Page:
In my last post on presentations, I cautioned against taking a one-size-fits-all approach to presentations, and suggested that you should adjust the relative length of different sections depending on the audience’s relationship toward the situation. When it comes to selecting your goal for the presentation, the same idea applies.
While the ideal would be to get your sale closed or your project approved in every presentation, that’s not realistic. There’s a certain thermodynamics to persuasion, in the sense that the audience’s attitude has to reach a certain temperature before they will act. The presenter is responsible for supplying the necessary heat (emotion) and light (logic) to raise the temperature.
It’s also important to keep in mind that you can sometimes cause problems by trying to raise the temperature too fast. People need time to adjust to new ideas and if they are pushed too hard too early they may shut down or strike back.
A favorable audience may range from lukewarm to hot, but you’ve got to get them to boil over to take action. There are three possible goals with a favorable audience. First, you might want to strengthen their support, either to reinforce attitudes already formed or to recommit to previously agreed changes. If they’re in favor but don’t have the authority to make it happen, you have to arm them with arguments and information to sell your idea for you. If they need a push, you have to inspire them to take action. Regardless of which your goal is you should have some specific measurable agreements or actions you expect to judge whether you achieved your goal.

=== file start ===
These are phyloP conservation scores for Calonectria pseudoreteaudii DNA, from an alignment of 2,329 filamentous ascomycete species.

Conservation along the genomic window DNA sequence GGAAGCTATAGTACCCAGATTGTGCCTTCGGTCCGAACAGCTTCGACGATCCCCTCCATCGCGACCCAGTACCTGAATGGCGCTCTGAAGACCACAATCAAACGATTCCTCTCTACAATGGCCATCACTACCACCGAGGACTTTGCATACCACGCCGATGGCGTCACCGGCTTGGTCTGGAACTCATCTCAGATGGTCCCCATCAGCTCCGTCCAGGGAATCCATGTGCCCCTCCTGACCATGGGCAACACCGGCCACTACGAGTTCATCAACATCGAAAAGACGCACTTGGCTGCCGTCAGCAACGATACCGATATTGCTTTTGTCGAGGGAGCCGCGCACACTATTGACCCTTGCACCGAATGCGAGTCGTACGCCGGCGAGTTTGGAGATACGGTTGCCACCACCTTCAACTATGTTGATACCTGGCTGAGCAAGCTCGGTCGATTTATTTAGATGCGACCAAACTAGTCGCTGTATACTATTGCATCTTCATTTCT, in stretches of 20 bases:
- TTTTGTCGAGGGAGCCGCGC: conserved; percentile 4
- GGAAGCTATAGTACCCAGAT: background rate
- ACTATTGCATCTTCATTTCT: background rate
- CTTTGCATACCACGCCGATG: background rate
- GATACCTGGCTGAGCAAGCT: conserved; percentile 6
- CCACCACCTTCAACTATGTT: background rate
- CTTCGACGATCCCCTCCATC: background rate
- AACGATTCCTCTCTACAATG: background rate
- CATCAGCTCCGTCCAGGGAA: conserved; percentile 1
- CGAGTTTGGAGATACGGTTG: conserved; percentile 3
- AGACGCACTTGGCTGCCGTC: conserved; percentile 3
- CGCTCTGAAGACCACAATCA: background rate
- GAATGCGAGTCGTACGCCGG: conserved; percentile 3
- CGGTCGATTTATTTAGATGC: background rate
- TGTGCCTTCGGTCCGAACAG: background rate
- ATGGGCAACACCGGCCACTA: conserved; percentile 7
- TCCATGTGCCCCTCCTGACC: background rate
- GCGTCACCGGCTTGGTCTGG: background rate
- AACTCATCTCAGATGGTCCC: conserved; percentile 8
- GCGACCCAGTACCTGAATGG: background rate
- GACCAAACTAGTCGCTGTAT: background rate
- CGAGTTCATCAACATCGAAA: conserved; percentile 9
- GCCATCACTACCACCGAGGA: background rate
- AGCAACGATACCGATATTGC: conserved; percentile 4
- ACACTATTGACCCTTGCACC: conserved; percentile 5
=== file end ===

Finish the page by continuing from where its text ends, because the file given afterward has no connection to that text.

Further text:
If your audience is tepid, your goal depends on why they’re neutral. If they don’t know about the situation, you have to inform them. If they know about it but don’t see why they should care, you have to get them to agree to the consequences or costs of inaction. If they know and care, but haven’t decided on what to do or choose, your task is to gain agreement that your alternative is the best.
When the audience is cool or even cold to your proposal, they are unlikely to become strong supporters after just one presentation. You have to be realistic in your goal: you might be able to nudge the needle into neutral, or get them to agree not to stand in your way, or at the very least continue to keep talking.
Of course, all this begs the question that you have to do some legwork before the presentation to find out the attitude of the audience. It’s further complicated when different attendees may have different views, in which case it helps to know who the decision makers and important influencers are. That’s why it helps to have a champion or coach to act as your guide. Just don’t charge in blindly with a one-size-fits-all goal.